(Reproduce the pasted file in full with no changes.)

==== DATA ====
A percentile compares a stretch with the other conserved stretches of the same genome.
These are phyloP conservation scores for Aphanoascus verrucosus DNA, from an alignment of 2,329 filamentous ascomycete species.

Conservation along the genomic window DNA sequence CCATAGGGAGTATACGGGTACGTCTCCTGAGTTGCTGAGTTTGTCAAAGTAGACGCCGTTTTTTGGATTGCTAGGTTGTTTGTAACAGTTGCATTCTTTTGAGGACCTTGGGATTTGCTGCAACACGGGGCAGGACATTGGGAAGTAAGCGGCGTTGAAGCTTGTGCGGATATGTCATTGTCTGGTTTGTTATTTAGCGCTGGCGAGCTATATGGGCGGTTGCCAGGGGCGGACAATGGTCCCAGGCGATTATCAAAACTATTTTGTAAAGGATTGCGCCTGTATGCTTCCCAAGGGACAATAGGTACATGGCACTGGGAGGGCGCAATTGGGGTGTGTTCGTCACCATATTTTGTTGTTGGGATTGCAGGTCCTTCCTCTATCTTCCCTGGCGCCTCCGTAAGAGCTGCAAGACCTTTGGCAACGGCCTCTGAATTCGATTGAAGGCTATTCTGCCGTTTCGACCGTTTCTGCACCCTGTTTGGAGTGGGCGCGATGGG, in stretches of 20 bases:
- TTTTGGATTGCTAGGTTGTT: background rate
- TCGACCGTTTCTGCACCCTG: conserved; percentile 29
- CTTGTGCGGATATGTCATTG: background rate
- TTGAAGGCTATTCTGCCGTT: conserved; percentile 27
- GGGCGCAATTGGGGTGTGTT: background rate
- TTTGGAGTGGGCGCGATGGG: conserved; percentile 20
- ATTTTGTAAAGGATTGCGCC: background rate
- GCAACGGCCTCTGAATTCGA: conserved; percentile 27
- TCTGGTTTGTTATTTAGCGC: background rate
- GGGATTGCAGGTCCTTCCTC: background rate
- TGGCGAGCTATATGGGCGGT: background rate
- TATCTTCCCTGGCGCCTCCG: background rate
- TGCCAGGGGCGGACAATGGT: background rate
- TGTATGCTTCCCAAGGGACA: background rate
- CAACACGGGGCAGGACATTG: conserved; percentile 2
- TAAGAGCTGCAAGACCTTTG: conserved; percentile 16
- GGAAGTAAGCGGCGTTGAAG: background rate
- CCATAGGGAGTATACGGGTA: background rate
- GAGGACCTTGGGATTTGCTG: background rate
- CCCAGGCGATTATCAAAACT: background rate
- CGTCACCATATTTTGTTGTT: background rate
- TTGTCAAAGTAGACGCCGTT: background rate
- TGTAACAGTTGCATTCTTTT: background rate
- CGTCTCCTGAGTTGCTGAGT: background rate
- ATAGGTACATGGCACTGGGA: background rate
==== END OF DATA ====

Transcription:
A percentile compares a stretch with the other conserved stretches of the same genome.
These are phyloP conservation scores for Aphanoascus verrucosus DNA, from an alignment of 2,329 filamentous ascomycete species.

Conservation along the genomic window DNA sequence CCATAGGGAGTATACGGGTACGTCTCCTGAGTTGCTGAGTTTGTCAAAGTAGACGCCGTTTTTTGGATTGCTAGGTTGTTTGTAACAGTTGCATTCTTTTGAGGACCTTGGGATTTGCTGCAACACGGGGCAGGACATTGGGAAGTAAGCGGCGTTGAAGCTTGTGCGGATATGTCATTGTCTGGTTTGTTATTTAGCGCTGGCGAGCTATATGGGCGGTTGCCAGGGGCGGACAATGGTCCCAGGCGATTATCAAAACTATTTTGTAAAGGATTGCGCCTGTATGCTTCCCAAGGGACAATAGGTACATGGCACTGGGAGGGCGCAATTGGGGTGTGTTCGTCACCATATTTTGTTGTTGGGATTGCAGGTCCTTCCTCTATCTTCCCTGGCGCCTCCGTAAGAGCTGCAAGACCTTTGGCAACGGCCTCTGAATTCGATTGAAGGCTATTCTGCCGTTTCGACCGTTTCTGCACCCTGTTTGGAGTGGGCGCGATGGG, in stretches of 20 bases:
- TTTTGGATTGCTAGGTTGTT: background rate
- TCGACCGTTTCTGCACCCTG: conserved; percentile 29
- CTTGTGCGGATATGTCATTG: background rate
- TTGAAGGCTATTCTGCCGTT: conserved; percentile 27
- GGGCGCAATTGGGGTGTGTT: background rate
- TTTGGAGTGGGCGCGATGGG: conserved; percentile 20
- ATTTTGTAAAGGATTGCGCC: background rate
- GCAACGGCCTCTGAATTCGA: conserved; percentile 27
- TCTGGTTTGTTATTTAGCGC: background rate
- GGGATTGCAGGTCCTTCCTC: background rate
- TGGCGAGCTATATGGGCGGT: background rate
- TATCTTCCCTGGCGCCTCCG: background rate
- TGCCAGGGGCGGACAATGGT: background rate
- TGTATGCTTCCCAAGGGACA: background rate
- CAACACGGGGCAGGACATTG: conserved; percentile 2
- TAAGAGCTGCAAGACCTTTG: conserved; percentile 16
- GGAAGTAAGCGGCGTTGAAG: background rate
- CCATAGGGAGTATACGGGTA: background rate
- GAGGACCTTGGGATTTGCTG: background rate
- CCCAGGCGATTATCAAAACT: background rate
- CGTCACCATATTTTGTTGTT: background rate
- TTGTCAAAGTAGACGCCGTT: background rate
- TGTAACAGTTGCATTCTTTT: background rate
- CGTCTCCTGAGTTGCTGAGT: background rate
- ATAGGTACATGGCACTGGGA: background rate